On February 10, ACS Webinars hosted an interactive panel discussion on novel approaches, models, and pedagogies in chemistry to advance diversity, equity, inclusion, and respect (DEIR) efforts in academic and professional settings. Professor Leyte Winfield helped to organize this ACS Webinar, which was co-produced by ACS Publications and ACS Education. Professor Leyte Winfield is an Associate Professor of Chemistry and Biochemistry and Division Chair for Natural Science and Mathematics at Spelman College. Professor Winfield and webinar moderator Professor Zakiya Wilson-Kennedy are also editors of the ACS Symposium Series eBook Growing Diverse STEM Communities: Methodology, Impact, and Evidence.
Moderator and Presenters
The webinar was moderated by Professor Zakiya Wilson-Kennedy, Assistant Dean of Diversity & Inclusion in the College of Science and Associate Professor of Research in Chemistry Education at Louisiana State University.
It featured an expert panel of educational scholars and leaders, who are leading DEIR efforts and publishing their work on broadening participation efforts:
- Professor Anthony DePass, Co-Director, Understanding Interventions; Principal, DePass Academic Consulting; Professor of Biology, Long Island University
- Professor Lourdes Echegoyen, Research Assistant Professor, Chemistry and Biochemistry; Director, BUILDing SCHOLARS Center at University of Texas, El Paso
- Professor Michelle Claville, Assistant Dean and Professor of Chemistry, Hampton University; Program Director, NSF Undergraduate Programs
Creating an Inclusive, Resilient Future for Chemistry
The webinar focused on the growing problem of students leaving the chemistry enterprise and other STEM pathways at rates that have the potential to disrupt workforce stability. This departure is even more pronounced among women and ethnic and racial minorities, who are exiting at twice the rate of other student groups.
Panelists helped address what can be done to prevent this exodus and to create an inclusive, resilient future. An upcoming special issue in the Journal of Chemical Education on Diversity, Equity, Inclusion, and Respect in Chemistry Education Research and Practice will serve as a reference in this important topical area. Professors Wilson-Kennedy and Winfield are among the guest editors for this special issue.
The global audience tuning in to this webinar learned about the breadth of research that broadens the participation of individuals from groups underrepresented in STEM, including examples of DEIR initiatives that apply chemical education research and practice seeking to expand representation, engagement, and success.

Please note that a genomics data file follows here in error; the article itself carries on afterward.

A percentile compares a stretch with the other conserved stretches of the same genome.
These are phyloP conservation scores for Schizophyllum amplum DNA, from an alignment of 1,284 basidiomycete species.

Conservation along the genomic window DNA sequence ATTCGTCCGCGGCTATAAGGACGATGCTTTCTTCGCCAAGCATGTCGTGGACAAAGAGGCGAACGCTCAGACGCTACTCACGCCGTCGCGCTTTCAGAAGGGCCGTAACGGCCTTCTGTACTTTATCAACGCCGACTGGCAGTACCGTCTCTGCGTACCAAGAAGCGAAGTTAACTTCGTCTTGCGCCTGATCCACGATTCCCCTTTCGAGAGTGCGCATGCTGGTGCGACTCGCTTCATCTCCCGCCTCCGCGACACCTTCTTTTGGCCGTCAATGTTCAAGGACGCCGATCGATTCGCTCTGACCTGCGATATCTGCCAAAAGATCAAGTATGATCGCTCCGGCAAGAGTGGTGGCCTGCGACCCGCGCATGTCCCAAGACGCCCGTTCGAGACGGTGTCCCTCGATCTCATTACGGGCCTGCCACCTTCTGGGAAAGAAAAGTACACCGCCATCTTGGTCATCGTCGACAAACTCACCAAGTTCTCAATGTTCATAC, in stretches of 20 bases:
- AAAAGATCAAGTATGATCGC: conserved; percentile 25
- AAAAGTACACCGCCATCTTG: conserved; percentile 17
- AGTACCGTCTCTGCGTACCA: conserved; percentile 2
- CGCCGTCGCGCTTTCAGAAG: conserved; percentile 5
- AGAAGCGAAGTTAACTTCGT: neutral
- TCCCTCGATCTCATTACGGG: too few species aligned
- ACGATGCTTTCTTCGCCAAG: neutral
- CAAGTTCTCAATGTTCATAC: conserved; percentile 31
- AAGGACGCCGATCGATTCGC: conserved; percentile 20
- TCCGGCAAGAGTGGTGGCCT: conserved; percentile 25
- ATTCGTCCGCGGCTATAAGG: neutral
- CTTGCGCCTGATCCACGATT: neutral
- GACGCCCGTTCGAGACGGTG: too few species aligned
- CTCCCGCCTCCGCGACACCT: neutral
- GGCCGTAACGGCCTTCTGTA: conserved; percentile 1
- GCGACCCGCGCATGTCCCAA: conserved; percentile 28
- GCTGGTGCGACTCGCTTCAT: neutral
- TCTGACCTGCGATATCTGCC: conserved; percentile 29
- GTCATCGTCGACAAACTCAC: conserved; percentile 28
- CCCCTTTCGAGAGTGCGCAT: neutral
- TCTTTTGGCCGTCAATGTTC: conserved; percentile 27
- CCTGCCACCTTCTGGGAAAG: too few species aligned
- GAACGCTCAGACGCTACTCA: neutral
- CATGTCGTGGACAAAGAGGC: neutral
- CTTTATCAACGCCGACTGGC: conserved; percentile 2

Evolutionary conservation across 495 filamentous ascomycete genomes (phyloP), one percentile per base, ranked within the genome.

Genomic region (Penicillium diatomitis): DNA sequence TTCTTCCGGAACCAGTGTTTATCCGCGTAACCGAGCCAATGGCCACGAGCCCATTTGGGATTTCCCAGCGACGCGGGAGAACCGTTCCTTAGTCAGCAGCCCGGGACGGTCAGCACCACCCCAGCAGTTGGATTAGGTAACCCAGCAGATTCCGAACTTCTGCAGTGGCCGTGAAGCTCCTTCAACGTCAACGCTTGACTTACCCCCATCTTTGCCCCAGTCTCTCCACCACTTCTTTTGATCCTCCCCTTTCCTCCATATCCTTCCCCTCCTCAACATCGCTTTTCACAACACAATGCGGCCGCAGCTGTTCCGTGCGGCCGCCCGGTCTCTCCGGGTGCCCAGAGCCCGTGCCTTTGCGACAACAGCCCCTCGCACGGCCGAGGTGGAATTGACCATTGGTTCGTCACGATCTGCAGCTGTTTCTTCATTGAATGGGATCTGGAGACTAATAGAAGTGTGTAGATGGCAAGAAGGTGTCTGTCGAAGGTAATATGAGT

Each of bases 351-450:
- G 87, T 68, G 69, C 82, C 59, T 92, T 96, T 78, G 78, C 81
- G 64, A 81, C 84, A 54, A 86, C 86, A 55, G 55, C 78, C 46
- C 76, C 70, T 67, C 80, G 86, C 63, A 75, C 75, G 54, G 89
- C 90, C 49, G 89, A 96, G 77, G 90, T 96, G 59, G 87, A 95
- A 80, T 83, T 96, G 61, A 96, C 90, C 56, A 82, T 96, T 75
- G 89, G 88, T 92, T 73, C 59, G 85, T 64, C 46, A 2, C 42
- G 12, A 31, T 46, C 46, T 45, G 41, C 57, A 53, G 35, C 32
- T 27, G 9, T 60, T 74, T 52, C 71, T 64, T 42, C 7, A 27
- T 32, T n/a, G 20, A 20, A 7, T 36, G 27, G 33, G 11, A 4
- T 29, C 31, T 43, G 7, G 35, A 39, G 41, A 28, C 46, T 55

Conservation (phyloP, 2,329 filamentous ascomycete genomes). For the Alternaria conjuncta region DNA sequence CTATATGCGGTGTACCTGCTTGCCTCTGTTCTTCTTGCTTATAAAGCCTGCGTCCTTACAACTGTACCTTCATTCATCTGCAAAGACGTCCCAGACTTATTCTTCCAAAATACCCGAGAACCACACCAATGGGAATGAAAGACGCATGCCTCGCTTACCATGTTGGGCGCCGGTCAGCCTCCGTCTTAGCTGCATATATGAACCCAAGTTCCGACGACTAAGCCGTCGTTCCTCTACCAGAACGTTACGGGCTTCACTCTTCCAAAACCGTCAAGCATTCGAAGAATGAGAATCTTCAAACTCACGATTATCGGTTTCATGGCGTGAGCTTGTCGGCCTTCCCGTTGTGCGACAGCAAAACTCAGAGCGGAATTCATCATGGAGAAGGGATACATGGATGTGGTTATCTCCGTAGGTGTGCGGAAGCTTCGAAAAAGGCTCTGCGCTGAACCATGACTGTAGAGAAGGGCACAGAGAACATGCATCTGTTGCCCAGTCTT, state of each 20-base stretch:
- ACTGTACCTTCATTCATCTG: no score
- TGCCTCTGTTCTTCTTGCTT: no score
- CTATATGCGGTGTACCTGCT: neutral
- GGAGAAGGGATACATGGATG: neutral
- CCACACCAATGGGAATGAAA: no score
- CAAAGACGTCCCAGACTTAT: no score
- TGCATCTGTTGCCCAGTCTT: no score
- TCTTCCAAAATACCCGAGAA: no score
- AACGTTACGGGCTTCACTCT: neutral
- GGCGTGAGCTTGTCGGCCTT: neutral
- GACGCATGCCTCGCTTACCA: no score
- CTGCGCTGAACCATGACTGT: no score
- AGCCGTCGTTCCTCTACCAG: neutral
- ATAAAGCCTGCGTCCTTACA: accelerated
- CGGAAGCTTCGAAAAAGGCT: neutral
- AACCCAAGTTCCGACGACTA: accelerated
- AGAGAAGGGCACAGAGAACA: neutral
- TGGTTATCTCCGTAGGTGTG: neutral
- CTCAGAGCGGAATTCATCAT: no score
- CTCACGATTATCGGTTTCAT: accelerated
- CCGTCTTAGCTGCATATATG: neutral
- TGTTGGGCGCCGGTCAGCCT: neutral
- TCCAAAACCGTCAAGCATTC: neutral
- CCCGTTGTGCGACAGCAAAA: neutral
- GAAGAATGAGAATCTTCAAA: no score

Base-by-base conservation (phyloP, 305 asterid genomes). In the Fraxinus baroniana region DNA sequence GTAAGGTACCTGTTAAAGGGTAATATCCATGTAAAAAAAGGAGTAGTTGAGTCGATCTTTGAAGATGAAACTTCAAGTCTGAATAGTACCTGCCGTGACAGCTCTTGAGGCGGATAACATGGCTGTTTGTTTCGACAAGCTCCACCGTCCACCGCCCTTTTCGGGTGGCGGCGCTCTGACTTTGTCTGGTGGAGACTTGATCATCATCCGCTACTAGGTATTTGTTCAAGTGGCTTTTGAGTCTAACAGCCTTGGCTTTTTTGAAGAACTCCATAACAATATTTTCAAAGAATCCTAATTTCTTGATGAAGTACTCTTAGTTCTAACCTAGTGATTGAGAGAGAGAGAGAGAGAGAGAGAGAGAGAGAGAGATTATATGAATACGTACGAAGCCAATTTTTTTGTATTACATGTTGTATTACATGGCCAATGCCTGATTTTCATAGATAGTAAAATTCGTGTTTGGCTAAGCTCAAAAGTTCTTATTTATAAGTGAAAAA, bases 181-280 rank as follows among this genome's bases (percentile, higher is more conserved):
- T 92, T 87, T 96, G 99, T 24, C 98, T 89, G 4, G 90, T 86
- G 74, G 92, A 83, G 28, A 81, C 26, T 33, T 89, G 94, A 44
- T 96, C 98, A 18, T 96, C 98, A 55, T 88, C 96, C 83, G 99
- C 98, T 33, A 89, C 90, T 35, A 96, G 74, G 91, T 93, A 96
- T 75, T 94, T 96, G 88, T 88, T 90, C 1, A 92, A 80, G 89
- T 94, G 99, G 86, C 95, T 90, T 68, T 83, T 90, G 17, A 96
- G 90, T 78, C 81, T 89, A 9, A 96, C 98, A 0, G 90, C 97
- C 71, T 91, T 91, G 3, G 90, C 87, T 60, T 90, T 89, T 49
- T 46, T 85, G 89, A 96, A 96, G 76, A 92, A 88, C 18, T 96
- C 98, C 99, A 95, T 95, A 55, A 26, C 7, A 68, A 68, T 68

Dr. Anthony DePass shared his perspective on the body of published and publishable work, as it relates to STEM professional development and STEM education. In particular, Understanding Interventions aims to leverage “hypothesis-based research to effect interventions and initiatives that broaden participation in science and engineering research careers.” Some of the organization’s work seeks to train practitioners, in this case educators, to be scholars so they may transform their observations into evidence-driven scholarship that promotes inclusion.
Dr. Lourdes Echegoyen described the BUILDing SCHOLARS program as a case study of the opportunities that contribute most to the success of University of Texas, El Paso, (UTEP) undergraduates in STEM disciplines. BUILDing SCHOLARS is a prestigious research-intensive, NIH-funded training program for students with a strong motivation to become researchers in biomedical, social, behavioral, or health sciences or biomedical engineering. The hallmarks Dr. Echegoyen and her colleagues identified as most closely indicative of student success include: persistence in studies, up to and including graduation; competitiveness in moving to the next career or education stage; and demonstrated excellence in research and scholarship.
The UTEP program has been successful at providing support and opportunities to a student population that is predominantly Hispanic, first-generation college students, and financially disadvantaged. Dr. Echegoyen closed with a thought-provoking quotation from activist Vernā Myers on the importance of action-oriented inclusion: “Diversity is being invited to the party. Inclusion is being asked to dance.”
Dr. Michelle Claville of Hampton University presented an overview of NanoHU, a program developed at the historically black research university, which engages students in cutting-edge opportunities associated with nanoscience. According to the program’s website, “the interdisciplinary program provides all of Hampton University’s undergraduate students with the opportunity to earn a minor in nanoscience as they prepare to meet the nation’s call for more inventive scientists and versatile engineers.”
The NanoHU model encompasses four key elements: education and training, research, professional development, and outreach and recruitment. The program has been successful in attracting student and faculty participation, producing research results and publications, securing research funding, and bringing new talent to the university. Overall, NanoHU successfully broadens participation and collaboration in nanoscience-based STEM initiatives.
This ACS webinar brought together the chemical education community representing a domestic & international audience. More than 80% of the webinar participants were affiliated with an academic institution, primarily in roles as researchers, instructors, or administrators. The webinar recording is now available for free, so that community members can learn more about the important topic of creating an inclusive and resilient future in chemistry education. Slides of this presentation are available via the webinar link as well.